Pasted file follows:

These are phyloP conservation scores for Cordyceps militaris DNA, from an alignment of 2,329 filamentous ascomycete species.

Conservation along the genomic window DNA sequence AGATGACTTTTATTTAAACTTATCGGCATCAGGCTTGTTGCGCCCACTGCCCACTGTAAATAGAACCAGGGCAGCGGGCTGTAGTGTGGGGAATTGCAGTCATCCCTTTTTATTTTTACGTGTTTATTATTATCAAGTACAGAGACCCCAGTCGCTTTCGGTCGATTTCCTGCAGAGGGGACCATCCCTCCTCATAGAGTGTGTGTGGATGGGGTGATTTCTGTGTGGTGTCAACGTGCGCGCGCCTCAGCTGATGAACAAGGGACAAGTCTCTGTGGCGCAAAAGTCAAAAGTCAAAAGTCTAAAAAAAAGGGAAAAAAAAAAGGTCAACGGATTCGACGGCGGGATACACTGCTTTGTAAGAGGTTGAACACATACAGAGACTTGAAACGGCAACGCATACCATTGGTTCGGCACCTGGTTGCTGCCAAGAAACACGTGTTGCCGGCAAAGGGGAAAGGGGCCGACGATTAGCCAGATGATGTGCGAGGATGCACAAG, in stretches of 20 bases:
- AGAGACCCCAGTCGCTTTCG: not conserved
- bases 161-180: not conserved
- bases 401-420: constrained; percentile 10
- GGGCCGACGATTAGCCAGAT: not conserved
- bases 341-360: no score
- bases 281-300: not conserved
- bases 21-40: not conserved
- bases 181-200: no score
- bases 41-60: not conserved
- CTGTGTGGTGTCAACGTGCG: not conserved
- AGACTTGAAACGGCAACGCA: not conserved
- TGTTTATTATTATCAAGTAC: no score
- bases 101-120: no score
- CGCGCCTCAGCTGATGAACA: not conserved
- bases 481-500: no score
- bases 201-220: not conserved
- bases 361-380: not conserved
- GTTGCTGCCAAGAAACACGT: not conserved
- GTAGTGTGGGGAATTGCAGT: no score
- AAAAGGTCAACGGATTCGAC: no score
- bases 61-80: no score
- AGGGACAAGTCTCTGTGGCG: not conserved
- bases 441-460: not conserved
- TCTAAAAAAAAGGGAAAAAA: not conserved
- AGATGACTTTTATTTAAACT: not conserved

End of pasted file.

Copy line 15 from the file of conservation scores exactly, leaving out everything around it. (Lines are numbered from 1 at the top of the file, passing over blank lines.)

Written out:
- bases 101-120: no score